Poor Jersey, a state that gets a bad rap in general. Other than it's proximity to New York City, Hoboken, and the famous Jersey Shore, what else does it have going for it?
Some of the safest places to live on the east coast is what. In particular, we took a took at the most recent FBI crime data to see which places in the Garden State are the safest. Turns out, Jersey is one of the safest places to live in America. Why is that?
According to U.S. News, New Jersey ranks #2 in education overall, with K-12 education ranking #3 in the U.S. Jersey's also got a booming economy. Johnson & Johnson, the baby company has their headquarters in New Jersey. The same goes for Prudential Financial and Merck. It's also kind of expensive to live here.
So grab some Taylor Ham, a nice bagel, and fresh corn as we look at the safest places in New Jersey.
What are the safest places to live in new jersey for 2020? Using the latest FBI crime data, New Hanover ranked #1 on our top ten safest cities in New Jersey for 2020.
If you're looking for a safe place to call home in the Garden State, look no further than New Hanover.
Read on to see if your city ranked in our top ten and to learn more about how we got our ranking.
For more reading on safe places to live in and around New Jersey, check out:
Rank Last Year: 1 (No Change)
Violent Crimes Per 100k: 0 (11th safest)
Property Crimes Per 100k: 26 (1st safest)
More on New Hanover:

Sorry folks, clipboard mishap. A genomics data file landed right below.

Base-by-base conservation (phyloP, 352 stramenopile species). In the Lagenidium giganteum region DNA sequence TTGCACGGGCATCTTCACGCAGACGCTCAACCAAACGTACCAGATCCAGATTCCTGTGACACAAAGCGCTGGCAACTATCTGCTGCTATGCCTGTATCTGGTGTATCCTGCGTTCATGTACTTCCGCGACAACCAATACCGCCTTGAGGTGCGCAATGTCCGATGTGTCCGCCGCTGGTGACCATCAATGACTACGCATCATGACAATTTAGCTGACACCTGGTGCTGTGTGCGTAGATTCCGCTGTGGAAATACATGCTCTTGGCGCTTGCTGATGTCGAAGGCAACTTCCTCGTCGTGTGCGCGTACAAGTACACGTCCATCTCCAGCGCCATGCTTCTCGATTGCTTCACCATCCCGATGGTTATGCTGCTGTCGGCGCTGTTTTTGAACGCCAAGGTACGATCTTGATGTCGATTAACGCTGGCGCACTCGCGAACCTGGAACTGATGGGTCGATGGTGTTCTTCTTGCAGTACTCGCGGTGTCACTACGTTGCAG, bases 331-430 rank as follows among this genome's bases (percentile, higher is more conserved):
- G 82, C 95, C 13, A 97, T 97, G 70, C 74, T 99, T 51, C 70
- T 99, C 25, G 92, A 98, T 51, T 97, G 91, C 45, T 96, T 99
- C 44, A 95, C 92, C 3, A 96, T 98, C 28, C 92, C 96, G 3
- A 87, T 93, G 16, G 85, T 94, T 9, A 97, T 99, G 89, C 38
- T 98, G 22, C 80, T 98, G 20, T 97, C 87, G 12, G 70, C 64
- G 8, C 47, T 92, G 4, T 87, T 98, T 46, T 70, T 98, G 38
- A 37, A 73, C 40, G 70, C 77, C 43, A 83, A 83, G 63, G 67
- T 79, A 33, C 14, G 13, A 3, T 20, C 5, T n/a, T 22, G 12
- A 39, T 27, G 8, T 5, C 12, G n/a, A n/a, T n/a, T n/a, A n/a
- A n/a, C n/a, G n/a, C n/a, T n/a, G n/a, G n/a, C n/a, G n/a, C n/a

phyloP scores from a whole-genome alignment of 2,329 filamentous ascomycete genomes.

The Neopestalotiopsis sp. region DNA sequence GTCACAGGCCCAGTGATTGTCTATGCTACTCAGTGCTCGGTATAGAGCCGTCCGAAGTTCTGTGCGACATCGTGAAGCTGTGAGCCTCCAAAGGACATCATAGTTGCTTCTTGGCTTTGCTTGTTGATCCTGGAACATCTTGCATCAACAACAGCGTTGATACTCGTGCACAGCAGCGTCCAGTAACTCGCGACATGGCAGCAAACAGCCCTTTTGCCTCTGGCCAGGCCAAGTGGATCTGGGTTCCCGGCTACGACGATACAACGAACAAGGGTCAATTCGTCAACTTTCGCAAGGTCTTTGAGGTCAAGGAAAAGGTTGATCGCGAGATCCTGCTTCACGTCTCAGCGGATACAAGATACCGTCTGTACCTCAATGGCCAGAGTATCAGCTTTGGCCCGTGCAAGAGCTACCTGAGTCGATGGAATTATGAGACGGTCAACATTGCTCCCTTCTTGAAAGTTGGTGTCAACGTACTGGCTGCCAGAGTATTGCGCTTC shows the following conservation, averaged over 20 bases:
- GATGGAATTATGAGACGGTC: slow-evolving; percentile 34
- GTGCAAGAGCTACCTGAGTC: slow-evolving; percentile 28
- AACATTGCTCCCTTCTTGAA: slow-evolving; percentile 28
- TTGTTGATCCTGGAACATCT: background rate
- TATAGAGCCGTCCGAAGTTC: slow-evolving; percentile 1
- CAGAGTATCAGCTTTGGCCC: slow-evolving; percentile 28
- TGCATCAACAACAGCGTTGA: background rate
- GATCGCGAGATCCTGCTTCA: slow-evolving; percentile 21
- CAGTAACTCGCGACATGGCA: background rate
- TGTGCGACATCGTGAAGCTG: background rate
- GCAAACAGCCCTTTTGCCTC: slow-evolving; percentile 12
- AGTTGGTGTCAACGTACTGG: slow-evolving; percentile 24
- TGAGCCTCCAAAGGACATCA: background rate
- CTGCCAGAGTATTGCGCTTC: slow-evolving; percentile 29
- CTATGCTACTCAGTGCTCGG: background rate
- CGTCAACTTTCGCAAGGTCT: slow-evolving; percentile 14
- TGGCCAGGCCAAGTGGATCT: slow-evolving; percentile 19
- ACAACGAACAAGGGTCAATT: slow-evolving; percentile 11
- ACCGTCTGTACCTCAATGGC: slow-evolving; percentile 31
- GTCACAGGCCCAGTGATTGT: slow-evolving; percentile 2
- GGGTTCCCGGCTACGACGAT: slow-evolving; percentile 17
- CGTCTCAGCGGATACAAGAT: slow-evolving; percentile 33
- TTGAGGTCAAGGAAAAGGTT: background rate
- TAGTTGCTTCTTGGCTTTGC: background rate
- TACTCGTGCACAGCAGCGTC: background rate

New Hanover takes the cake as the safest place to live in New Jersey for 2020 according to the most recent FBI data.
It's the start of what we are calling, the NJ11, the ten places in the state that had no violent crime reports in the last year. That total reduction in violent crime coupled with the lowest rate of property crime was enough to get New Hanover to the top of the top.
New Hanover is located in Burlington County with median household incomes floating around $70,000 -- you don't need to commit crime when you have that much cash on hand.
Our next stop around NJ's safest places brings us to Matawan -- and we still haven't had to pump our own gas as we've made the trip.
Matawan is a great place to live in Monmouth county because it's super safe and actually somewhat affordable by New Jersey standards.
Home to the annual KiDz HuB Awards Gala and plenty of escape rooms, there's so much to do that you'd never have time to even think of committing a crime. Or you probably went to sleep before 10pm and just weren't up late enough to even bother trying to steal something from a neighbor.
Rank Last Year: 5 (Up 2)